David Stallings

Before you drink with your friends,
best have a little with me—
to learn your reactions,

says my mom
when I turn 16.

Next time home alone
I drink some of her bourbon
with 7-Up,
start smiling
dance a little
to the afterschool radio sock hop,
practice air guitar
and have another drink.

Then flop on the couch
and think about my friend Carlos.
What a cool fucker—
best ducktail haircut ever,
leather jacket tough—
guy who taught me
to dance Latino —
              Stay in the center like the sun,
              move the girl
              around you like the moon.

Linda, his girlfriend
just told him
her family’s moving
across the state,
looking for work.
He’s destroyed—
can’t sleep, missing school.

A tear slides down my cheek,
then another,
then a flood.
I sob for the first time
in years.

Author's Commentary: "Like the Sun, Like the Moon" recounts the advising of a mother and the subsequent utility of a modicum of alcohol in revealing to her 16-year-old son the depth of his compassion for another person and, more deeply, for himself.

David Stallings

In the unconscious of a man,
the feminine inner personality – C.G. Jung

My long journey leads
to a far ocean coast,
to the base of a high sea stack.
Atop the granite spire
the inner woman’s aerie,
found with help of women
who’veloved me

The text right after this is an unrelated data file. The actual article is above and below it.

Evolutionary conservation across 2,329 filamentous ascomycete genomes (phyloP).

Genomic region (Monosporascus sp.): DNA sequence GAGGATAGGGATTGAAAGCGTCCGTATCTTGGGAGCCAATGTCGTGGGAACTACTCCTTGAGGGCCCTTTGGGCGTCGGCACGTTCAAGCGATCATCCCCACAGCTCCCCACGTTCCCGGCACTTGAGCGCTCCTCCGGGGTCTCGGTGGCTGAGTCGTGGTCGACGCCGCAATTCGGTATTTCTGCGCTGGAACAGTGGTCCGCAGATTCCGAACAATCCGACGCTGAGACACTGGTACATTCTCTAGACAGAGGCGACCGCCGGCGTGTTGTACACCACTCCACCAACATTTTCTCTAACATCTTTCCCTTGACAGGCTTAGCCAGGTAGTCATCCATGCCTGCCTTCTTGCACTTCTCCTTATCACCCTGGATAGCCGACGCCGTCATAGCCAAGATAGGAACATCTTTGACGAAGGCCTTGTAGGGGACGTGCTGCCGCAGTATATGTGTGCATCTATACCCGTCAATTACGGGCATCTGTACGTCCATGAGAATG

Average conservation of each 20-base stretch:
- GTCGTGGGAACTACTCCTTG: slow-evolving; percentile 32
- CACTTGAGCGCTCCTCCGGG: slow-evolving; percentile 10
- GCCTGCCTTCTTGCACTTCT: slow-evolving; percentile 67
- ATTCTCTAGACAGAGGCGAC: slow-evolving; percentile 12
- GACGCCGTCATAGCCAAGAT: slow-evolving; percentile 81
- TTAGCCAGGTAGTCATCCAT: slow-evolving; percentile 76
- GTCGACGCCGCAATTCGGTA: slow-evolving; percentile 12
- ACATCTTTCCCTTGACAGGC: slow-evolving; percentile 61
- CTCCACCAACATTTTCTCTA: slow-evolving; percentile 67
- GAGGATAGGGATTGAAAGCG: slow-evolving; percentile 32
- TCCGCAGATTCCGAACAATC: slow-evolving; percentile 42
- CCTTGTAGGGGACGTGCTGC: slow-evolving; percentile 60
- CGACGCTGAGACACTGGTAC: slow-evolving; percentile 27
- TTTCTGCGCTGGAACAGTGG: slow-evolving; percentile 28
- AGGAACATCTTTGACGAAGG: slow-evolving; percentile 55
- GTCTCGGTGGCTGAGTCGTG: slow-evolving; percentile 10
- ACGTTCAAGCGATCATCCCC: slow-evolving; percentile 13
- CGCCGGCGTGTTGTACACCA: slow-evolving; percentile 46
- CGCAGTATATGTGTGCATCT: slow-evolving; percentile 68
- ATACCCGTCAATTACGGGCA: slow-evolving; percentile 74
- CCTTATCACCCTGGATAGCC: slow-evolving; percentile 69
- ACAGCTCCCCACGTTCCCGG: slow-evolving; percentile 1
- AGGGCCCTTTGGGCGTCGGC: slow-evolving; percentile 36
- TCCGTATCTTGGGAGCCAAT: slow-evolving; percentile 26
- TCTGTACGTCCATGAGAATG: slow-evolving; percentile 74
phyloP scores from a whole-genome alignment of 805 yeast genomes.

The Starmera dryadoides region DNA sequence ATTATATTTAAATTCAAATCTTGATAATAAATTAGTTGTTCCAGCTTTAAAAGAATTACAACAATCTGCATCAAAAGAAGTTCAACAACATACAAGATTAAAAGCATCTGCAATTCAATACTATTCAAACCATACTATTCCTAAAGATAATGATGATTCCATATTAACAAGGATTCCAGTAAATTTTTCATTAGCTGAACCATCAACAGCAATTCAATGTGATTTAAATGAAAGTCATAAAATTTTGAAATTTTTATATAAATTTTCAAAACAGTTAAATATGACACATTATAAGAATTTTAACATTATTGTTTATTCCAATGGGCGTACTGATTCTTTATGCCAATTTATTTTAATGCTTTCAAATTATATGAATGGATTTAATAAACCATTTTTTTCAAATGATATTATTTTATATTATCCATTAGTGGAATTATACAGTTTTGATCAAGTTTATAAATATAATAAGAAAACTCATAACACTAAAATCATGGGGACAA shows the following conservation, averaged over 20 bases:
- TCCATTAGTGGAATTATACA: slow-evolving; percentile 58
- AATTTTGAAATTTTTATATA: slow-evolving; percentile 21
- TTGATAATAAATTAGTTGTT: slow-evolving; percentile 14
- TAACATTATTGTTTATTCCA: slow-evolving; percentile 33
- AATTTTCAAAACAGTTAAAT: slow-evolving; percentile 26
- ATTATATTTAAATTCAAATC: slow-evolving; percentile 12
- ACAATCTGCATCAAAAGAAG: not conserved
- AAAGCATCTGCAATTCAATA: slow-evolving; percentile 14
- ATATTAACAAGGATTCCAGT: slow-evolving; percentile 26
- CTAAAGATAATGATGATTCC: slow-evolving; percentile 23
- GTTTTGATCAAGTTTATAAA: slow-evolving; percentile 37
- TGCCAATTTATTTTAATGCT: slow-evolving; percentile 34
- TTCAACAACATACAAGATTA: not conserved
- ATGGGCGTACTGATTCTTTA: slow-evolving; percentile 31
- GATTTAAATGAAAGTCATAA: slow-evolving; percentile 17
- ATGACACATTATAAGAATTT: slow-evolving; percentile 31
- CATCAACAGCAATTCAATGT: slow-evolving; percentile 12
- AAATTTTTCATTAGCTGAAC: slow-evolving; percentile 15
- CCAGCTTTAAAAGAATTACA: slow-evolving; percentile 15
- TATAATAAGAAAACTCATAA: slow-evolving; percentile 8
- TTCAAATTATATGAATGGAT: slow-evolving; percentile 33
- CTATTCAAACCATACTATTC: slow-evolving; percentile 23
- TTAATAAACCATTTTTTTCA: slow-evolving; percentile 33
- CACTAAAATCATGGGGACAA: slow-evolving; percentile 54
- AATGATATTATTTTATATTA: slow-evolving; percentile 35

and taught me.

Near the base of the column
I find a bull kelp bag
holding a dozen small stones—
each rounded and ringed
by white quartz.

I climb the crag,
insert the stones
into nooks along the way—
each inlay perfect,
like caring eyes
that whisper.

Up rock stairs,
across windy gaps,
along narrow ledges
and skirting steep cliffs,
I near her home
atop the spire.

Final stone embraced
by last rounded wall cranny—
the arched door opens.

Author's Commentary: "Anima" is one in a series of poems dealing with a man's becoming aware of, and exploring possible ways to approach the mystery of his contrasexual self.

David Stallings was born in the U.S. South, raised in Alaska and Colorado before settling in the Pacific Northwest. Once an academic geographer, he has long worked to promote public transportation in the Puget Sound area. His poems have appeared in several North American, U.K. and Swedish literary journals and anthologies, and in Resurrection Bay, a recent Evening Street Press chapbook.